What happens if your best case minimal expenditure budget would still break the budget and no matter how carefully and frugally you set it up and balance expenses to meet at least minimal functional requirements in what you buy? What do you do if your boss does not want to spend more than $50,000 and preferably no more than $40,000 on that new phone system but your research shows that it would be impossible to get a system that would meet their needs for less than $100,000 and that would break your overall budget completely? Always prepare for a Plan B, and in this case that means carefully preparing to present on what could be acquired for that $50,000 and what would not be possible for that. Here, your boss gets to make the call on your goals and priorities and on the capabilities that the business as a whole will settle on as necessary for now – and what may need to be scheduled for on a longer time line or simply set aside.

This, I add is where discussion of in-house versus outsourcing comes in and for a wide range of resources and capabilities. Is this task or project you are budgeting directly connected into and supportive of the business’ core capabilities and something that really has to be maintained in-house or is it a more supportive and ancillary service or capability that may be important to the business but that could be effectively outsourced?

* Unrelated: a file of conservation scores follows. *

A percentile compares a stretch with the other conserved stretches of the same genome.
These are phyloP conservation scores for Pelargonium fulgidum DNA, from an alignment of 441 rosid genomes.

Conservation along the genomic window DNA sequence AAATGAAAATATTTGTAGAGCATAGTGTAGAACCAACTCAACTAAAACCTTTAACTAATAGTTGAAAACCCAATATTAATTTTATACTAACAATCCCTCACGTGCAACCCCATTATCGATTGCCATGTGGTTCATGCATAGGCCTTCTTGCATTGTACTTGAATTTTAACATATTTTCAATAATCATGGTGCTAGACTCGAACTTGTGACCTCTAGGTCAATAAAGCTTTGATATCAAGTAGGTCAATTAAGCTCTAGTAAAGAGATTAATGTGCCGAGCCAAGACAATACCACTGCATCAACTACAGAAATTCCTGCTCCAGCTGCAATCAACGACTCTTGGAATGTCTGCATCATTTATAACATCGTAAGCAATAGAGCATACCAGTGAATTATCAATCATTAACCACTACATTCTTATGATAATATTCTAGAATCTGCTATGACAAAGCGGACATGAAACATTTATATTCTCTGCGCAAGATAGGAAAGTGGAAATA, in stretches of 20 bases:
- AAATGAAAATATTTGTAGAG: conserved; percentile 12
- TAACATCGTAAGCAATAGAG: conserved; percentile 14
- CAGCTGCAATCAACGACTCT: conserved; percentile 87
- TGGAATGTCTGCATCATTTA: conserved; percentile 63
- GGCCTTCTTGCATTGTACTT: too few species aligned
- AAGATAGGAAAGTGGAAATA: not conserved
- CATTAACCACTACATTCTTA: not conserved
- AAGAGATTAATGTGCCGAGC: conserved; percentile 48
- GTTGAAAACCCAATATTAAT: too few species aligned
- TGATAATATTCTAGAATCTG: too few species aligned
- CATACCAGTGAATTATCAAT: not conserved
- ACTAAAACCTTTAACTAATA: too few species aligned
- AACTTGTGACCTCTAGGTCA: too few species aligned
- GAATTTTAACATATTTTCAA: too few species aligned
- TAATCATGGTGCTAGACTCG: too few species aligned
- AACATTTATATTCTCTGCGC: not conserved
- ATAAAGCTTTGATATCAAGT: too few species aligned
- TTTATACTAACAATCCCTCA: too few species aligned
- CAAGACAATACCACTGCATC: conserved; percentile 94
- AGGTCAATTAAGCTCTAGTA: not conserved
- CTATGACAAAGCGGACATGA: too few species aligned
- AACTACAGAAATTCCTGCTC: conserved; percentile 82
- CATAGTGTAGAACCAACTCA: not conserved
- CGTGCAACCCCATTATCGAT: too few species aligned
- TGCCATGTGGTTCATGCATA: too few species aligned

• Be willing and able to argue the numbers, and that means both knowing them yourself and being able to communicate goals and costs.
• Know the context for all of this and look for Plan B alternatives that may include finding alternatives to your initial goals and even outsourced ones if that would make sense.
• And as a final bullet pointed consideration here look for synergies where for example you could simultaneously resolve one or more other issues on your task and priorities list as in effect free additions if you select certain specific solutions to one of the higher priority items on your list. Then it is not $X for A on the list but $X for A and you also get B and C covered, eliminating their costs as separate items. Are B and C of sufficient importance here and now to consider that in evaluating that $X price point?

The next posting in this series will look into more fully and effectively understanding the table of organization, and I add here the corporate culture and how to more successfully navigate these constraints. This is my fourth posting in this series on transitioning into management and on getting off to a strong start as a first time supervisor. You can find the first three installments to this in my Guide to Effective Job Search and Career Development (see postings 105, 108 and 110.)